Building a better hacker.
It’s easy to imagine hackers honing their skills in dark basement workrooms, smashing through corporate intranets in the middle of the night and sneaking off with vital information. But not all hackers are malicious, and not all their skills are self-taught. Baltimore-based Amontus Training is ready to help those who want to use their powers for good rather than evil. Co-founder Greg Smith chats about training, teaching, and learning to play.
What makes Amontus different than other computer training schools?
It was originally a school called Advanced Computer Technology Training, and in July 2002, two other instructors and I bought the school. So, that’s how it’s different in a major way, it’s instructor-owned. Most schools are not run by the instructors, they’re run by the bean-counters who decide what’s going to be taught solely on how much money it will bring in. We focus on what should be taught, what the tech community needs.
You’ve recently gotten approval to offer the Certified Ethical Hacker program, the first school in Baltimore to get accreditation for it. Why do you feel the program is necessary?
For security, it’s crucial. I always compare it to securing your home. They say to make sure your house is safe, you should think like a thief–walk around, look at where you could break in, notice the weaknesses. Hackers do the same thing inside a system. But with ethical hackers, there’s an extra level there. It’s like being a locksmith, not just a homeowner. A locksmith can break into your house whenever he wants, but he doesn’t, because he’s ethical.
What kinds of students are you seeing in the program?
The certification is for people already in the industry, who probably know some hacking already and want to learn much more. It’s an exciting field, because you have to be able to know how to counter the moves of the hackers who aren’t ethical, you have to anticipate what they’re going to do. So, the students are those who care about security already, and want to use their skills to help companies fight against malicious attacks.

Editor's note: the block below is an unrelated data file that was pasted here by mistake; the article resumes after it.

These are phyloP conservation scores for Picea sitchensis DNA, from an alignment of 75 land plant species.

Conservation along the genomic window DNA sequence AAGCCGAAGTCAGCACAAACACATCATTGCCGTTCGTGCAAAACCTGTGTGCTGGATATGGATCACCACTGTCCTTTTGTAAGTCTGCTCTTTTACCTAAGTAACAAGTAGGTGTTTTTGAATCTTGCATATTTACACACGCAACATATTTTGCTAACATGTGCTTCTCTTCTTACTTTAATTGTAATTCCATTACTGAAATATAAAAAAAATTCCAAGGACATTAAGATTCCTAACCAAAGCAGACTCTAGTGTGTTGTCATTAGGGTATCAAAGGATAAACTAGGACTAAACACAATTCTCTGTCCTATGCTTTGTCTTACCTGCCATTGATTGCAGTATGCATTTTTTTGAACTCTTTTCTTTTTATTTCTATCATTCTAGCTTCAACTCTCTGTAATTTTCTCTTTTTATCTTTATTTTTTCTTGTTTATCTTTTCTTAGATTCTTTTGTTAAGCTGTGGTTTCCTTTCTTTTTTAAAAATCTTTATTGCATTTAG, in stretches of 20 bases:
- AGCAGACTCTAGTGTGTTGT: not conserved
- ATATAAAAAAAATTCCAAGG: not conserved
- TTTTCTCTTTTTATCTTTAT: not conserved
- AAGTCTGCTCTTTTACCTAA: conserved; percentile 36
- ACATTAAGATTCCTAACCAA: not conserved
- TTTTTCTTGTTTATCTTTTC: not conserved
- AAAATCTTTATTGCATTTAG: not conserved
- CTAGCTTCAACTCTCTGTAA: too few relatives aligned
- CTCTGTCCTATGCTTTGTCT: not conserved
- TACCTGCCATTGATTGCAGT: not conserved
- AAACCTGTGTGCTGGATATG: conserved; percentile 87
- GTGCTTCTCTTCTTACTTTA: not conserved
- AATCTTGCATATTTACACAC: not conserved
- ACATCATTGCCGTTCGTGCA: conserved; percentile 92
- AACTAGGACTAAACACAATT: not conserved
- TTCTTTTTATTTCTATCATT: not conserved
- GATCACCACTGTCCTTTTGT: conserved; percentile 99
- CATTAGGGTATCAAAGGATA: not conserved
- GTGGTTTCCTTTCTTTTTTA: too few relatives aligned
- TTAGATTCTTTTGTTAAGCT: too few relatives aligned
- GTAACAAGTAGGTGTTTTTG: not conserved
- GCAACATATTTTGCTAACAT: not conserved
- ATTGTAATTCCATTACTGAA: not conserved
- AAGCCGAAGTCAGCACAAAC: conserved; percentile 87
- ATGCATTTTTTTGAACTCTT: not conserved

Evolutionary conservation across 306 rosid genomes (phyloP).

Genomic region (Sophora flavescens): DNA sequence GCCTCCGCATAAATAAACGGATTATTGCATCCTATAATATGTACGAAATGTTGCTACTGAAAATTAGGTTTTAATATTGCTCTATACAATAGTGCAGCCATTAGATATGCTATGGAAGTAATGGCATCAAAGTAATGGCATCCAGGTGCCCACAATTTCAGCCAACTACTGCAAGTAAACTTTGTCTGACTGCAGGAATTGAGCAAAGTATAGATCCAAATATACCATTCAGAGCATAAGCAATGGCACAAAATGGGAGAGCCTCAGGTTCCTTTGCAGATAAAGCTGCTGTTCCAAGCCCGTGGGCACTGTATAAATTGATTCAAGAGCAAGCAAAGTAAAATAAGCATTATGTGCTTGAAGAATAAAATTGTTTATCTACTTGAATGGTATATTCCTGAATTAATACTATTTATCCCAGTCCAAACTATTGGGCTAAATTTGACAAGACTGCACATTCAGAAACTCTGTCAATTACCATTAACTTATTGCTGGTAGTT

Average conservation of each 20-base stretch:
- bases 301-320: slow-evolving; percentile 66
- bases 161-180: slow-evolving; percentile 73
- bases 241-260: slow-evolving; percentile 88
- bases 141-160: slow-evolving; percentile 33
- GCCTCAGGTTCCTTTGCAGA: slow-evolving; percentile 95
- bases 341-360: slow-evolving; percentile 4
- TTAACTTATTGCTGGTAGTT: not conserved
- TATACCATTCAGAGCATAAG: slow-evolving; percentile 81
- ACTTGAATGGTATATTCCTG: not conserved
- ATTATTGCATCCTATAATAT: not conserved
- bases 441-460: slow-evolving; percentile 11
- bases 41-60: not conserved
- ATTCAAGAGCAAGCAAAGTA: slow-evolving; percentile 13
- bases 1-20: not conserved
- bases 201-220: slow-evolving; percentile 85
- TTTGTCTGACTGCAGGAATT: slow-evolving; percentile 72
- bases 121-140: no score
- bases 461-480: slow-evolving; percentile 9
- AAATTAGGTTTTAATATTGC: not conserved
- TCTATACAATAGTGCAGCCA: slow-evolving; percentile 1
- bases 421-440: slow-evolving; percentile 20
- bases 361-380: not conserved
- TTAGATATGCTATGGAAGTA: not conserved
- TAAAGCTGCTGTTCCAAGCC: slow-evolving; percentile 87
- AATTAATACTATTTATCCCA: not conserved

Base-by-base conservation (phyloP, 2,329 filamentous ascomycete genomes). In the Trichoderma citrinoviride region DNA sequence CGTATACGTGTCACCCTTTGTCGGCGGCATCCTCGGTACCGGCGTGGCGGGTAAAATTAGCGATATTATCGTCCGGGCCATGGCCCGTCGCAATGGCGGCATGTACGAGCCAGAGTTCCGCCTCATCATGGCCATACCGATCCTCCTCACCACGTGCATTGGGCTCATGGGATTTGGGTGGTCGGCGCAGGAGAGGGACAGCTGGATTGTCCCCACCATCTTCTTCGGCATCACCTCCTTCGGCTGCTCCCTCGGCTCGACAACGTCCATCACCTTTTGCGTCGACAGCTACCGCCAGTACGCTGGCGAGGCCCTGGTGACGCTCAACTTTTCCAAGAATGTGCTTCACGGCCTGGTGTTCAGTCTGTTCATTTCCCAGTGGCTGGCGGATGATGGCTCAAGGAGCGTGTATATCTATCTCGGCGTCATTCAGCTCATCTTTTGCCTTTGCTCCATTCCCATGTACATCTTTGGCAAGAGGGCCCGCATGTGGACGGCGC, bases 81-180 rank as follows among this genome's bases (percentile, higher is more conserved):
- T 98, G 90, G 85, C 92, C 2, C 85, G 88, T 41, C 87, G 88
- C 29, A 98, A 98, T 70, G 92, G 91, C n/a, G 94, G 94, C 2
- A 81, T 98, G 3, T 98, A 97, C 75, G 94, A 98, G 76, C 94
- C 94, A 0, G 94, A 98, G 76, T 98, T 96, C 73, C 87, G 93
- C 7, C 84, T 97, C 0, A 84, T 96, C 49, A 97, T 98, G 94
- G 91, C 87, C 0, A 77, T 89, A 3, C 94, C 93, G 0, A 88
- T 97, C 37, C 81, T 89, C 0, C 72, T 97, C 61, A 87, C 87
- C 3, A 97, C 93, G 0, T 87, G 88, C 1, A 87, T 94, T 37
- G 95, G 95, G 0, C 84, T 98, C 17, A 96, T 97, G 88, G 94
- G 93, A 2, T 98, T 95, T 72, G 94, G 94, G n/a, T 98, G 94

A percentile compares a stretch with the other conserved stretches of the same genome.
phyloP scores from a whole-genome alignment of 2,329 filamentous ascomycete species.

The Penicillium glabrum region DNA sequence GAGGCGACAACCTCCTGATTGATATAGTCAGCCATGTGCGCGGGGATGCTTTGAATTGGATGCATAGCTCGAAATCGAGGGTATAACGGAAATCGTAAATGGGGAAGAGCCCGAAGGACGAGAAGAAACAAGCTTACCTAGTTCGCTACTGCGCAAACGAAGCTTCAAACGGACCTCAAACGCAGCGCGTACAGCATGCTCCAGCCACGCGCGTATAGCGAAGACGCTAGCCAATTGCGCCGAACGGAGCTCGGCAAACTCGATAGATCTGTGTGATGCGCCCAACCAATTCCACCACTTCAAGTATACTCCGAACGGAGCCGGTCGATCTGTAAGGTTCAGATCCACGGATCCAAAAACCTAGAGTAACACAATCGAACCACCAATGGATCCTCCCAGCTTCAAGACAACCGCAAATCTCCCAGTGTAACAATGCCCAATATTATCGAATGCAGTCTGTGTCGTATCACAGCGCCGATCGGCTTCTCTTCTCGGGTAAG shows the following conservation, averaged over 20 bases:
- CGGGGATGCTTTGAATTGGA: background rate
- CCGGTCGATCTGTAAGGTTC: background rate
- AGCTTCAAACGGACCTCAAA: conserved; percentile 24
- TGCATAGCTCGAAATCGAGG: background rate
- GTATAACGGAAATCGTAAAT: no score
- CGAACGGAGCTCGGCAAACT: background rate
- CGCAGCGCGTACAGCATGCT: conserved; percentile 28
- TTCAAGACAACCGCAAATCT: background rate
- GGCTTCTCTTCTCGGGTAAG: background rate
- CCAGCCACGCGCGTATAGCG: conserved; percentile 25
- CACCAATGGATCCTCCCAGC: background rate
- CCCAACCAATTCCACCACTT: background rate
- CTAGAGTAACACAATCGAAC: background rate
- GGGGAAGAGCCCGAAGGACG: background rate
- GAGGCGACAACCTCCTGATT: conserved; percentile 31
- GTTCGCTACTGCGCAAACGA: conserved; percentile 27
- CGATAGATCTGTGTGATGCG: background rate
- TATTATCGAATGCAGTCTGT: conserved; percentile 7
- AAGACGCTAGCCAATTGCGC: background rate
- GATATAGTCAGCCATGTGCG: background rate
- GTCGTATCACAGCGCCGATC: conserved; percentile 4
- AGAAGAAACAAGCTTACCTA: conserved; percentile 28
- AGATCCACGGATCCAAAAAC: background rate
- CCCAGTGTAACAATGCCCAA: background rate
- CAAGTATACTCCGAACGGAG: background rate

Besides the new program, how is Amontus faring in an economic climate that’s proven tough on training companies?
Business is lower than we’d like to see it and the classes aren’t as full as they could be, but we feel it’s just a temporary downturn. After all, I don’t know of any companies that are saying, “Let’s get rid of our computers.” Right now, they might have reached a plateau in terms of buying hardware and software, but I’m confident that training will spring back just fine.
What do you like most about running Amontus?
I love being around the new technology, and getting a chance to work with it. Everyone here believes that no one is ever finished learning, and having multiple classrooms gives us the ability to use one of them for our own training. We throw something new on one of the computers in an unused classroom and then test it out fully. We had Windows 2003 in here months before it was released and we had a chance to really play with it. For us, people who love to learn, that is what we consider fun.
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